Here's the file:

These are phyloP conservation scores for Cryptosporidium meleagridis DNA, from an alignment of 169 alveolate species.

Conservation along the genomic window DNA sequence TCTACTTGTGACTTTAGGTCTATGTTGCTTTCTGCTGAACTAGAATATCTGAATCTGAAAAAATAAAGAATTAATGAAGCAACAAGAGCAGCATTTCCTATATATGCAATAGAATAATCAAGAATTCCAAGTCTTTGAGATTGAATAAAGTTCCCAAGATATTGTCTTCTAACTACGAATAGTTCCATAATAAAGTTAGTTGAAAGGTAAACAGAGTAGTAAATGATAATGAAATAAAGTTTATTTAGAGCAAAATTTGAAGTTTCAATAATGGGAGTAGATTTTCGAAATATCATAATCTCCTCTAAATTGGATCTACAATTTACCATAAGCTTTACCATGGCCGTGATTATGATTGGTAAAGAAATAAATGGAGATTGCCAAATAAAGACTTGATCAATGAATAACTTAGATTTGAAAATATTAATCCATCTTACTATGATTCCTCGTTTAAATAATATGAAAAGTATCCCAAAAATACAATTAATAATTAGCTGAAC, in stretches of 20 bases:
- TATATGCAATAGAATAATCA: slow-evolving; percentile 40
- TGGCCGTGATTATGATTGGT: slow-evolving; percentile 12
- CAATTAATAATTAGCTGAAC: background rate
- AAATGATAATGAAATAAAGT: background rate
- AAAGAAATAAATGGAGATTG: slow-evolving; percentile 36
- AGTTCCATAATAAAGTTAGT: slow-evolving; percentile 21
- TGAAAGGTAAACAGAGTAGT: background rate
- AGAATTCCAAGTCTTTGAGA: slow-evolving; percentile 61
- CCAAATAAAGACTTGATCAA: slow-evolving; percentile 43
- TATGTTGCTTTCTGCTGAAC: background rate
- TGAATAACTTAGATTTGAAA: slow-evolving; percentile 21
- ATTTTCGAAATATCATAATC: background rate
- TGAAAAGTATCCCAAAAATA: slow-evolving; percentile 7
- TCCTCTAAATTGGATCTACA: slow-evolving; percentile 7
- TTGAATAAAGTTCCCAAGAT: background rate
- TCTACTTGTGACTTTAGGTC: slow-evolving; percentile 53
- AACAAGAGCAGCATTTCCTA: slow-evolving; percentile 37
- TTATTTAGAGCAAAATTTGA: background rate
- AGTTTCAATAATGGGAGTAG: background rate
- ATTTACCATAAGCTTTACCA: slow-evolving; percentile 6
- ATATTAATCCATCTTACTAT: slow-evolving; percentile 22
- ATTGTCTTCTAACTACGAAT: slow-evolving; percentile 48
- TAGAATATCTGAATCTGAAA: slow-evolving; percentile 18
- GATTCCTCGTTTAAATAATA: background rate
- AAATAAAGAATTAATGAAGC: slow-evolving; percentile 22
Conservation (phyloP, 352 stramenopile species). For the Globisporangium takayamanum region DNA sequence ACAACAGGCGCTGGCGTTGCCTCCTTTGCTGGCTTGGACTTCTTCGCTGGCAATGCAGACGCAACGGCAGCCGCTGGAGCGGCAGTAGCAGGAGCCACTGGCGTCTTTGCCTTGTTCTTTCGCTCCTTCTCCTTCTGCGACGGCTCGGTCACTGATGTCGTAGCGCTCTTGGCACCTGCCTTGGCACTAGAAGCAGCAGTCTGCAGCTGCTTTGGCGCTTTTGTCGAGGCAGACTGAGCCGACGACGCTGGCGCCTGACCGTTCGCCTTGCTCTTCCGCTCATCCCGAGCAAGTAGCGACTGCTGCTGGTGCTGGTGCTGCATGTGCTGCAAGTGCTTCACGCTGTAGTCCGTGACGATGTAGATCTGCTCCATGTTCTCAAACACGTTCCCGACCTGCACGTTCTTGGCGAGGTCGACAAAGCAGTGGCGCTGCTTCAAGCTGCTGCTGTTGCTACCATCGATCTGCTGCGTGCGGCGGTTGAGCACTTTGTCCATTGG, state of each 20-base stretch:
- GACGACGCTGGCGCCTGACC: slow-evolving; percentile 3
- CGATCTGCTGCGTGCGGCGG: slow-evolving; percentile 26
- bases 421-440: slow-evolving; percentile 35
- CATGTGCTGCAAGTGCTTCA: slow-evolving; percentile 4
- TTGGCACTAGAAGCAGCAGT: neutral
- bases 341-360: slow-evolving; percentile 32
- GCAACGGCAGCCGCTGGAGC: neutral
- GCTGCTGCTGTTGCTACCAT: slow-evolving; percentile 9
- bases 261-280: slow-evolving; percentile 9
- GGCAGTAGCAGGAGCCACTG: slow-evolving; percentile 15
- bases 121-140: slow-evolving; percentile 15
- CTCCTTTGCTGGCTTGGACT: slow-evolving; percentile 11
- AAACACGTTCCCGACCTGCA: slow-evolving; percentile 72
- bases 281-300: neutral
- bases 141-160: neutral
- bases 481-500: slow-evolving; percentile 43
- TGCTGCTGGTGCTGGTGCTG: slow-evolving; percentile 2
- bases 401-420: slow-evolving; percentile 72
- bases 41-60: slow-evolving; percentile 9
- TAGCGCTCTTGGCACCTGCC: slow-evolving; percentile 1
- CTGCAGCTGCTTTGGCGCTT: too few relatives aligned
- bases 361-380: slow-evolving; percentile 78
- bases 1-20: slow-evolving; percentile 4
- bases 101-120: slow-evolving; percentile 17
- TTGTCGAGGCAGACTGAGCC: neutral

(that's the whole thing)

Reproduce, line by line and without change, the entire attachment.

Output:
These are phyloP conservation scores for Cryptosporidium meleagridis DNA, from an alignment of 169 alveolate species.

Conservation along the genomic window DNA sequence TCTACTTGTGACTTTAGGTCTATGTTGCTTTCTGCTGAACTAGAATATCTGAATCTGAAAAAATAAAGAATTAATGAAGCAACAAGAGCAGCATTTCCTATATATGCAATAGAATAATCAAGAATTCCAAGTCTTTGAGATTGAATAAAGTTCCCAAGATATTGTCTTCTAACTACGAATAGTTCCATAATAAAGTTAGTTGAAAGGTAAACAGAGTAGTAAATGATAATGAAATAAAGTTTATTTAGAGCAAAATTTGAAGTTTCAATAATGGGAGTAGATTTTCGAAATATCATAATCTCCTCTAAATTGGATCTACAATTTACCATAAGCTTTACCATGGCCGTGATTATGATTGGTAAAGAAATAAATGGAGATTGCCAAATAAAGACTTGATCAATGAATAACTTAGATTTGAAAATATTAATCCATCTTACTATGATTCCTCGTTTAAATAATATGAAAAGTATCCCAAAAATACAATTAATAATTAGCTGAAC, in stretches of 20 bases:
- TATATGCAATAGAATAATCA: slow-evolving; percentile 40
- TGGCCGTGATTATGATTGGT: slow-evolving; percentile 12
- CAATTAATAATTAGCTGAAC: background rate
- AAATGATAATGAAATAAAGT: background rate
- AAAGAAATAAATGGAGATTG: slow-evolving; percentile 36
- AGTTCCATAATAAAGTTAGT: slow-evolving; percentile 21
- TGAAAGGTAAACAGAGTAGT: background rate
- AGAATTCCAAGTCTTTGAGA: slow-evolving; percentile 61
- CCAAATAAAGACTTGATCAA: slow-evolving; percentile 43
- TATGTTGCTTTCTGCTGAAC: background rate
- TGAATAACTTAGATTTGAAA: slow-evolving; percentile 21
- ATTTTCGAAATATCATAATC: background rate
- TGAAAAGTATCCCAAAAATA: slow-evolving; percentile 7
- TCCTCTAAATTGGATCTACA: slow-evolving; percentile 7
- TTGAATAAAGTTCCCAAGAT: background rate
- TCTACTTGTGACTTTAGGTC: slow-evolving; percentile 53
- AACAAGAGCAGCATTTCCTA: slow-evolving; percentile 37
- TTATTTAGAGCAAAATTTGA: background rate
- AGTTTCAATAATGGGAGTAG: background rate
- ATTTACCATAAGCTTTACCA: slow-evolving; percentile 6
- ATATTAATCCATCTTACTAT: slow-evolving; percentile 22
- ATTGTCTTCTAACTACGAAT: slow-evolving; percentile 48
- TAGAATATCTGAATCTGAAA: slow-evolving; percentile 18
- GATTCCTCGTTTAAATAATA: background rate
- AAATAAAGAATTAATGAAGC: slow-evolving; percentile 22
Conservation (phyloP, 352 stramenopile species). For the Globisporangium takayamanum region DNA sequence ACAACAGGCGCTGGCGTTGCCTCCTTTGCTGGCTTGGACTTCTTCGCTGGCAATGCAGACGCAACGGCAGCCGCTGGAGCGGCAGTAGCAGGAGCCACTGGCGTCTTTGCCTTGTTCTTTCGCTCCTTCTCCTTCTGCGACGGCTCGGTCACTGATGTCGTAGCGCTCTTGGCACCTGCCTTGGCACTAGAAGCAGCAGTCTGCAGCTGCTTTGGCGCTTTTGTCGAGGCAGACTGAGCCGACGACGCTGGCGCCTGACCGTTCGCCTTGCTCTTCCGCTCATCCCGAGCAAGTAGCGACTGCTGCTGGTGCTGGTGCTGCATGTGCTGCAAGTGCTTCACGCTGTAGTCCGTGACGATGTAGATCTGCTCCATGTTCTCAAACACGTTCCCGACCTGCACGTTCTTGGCGAGGTCGACAAAGCAGTGGCGCTGCTTCAAGCTGCTGCTGTTGCTACCATCGATCTGCTGCGTGCGGCGGTTGAGCACTTTGTCCATTGG, state of each 20-base stretch:
- GACGACGCTGGCGCCTGACC: slow-evolving; percentile 3
- CGATCTGCTGCGTGCGGCGG: slow-evolving; percentile 26
- bases 421-440: slow-evolving; percentile 35
- CATGTGCTGCAAGTGCTTCA: slow-evolving; percentile 4
- TTGGCACTAGAAGCAGCAGT: neutral
- bases 341-360: slow-evolving; percentile 32
- GCAACGGCAGCCGCTGGAGC: neutral
- GCTGCTGCTGTTGCTACCAT: slow-evolving; percentile 9
- bases 261-280: slow-evolving; percentile 9
- GGCAGTAGCAGGAGCCACTG: slow-evolving; percentile 15
- bases 121-140: slow-evolving; percentile 15
- CTCCTTTGCTGGCTTGGACT: slow-evolving; percentile 11
- AAACACGTTCCCGACCTGCA: slow-evolving; percentile 72
- bases 281-300: neutral
- bases 141-160: neutral
- bases 481-500: slow-evolving; percentile 43
- TGCTGCTGGTGCTGGTGCTG: slow-evolving; percentile 2
- bases 401-420: slow-evolving; percentile 72
- bases 41-60: slow-evolving; percentile 9
- TAGCGCTCTTGGCACCTGCC: slow-evolving; percentile 1
- CTGCAGCTGCTTTGGCGCTT: too few relatives aligned
- bases 361-380: slow-evolving; percentile 78
- bases 1-20: slow-evolving; percentile 4
- bases 101-120: slow-evolving; percentile 17
- TTGTCGAGGCAGACTGAGCC: neutral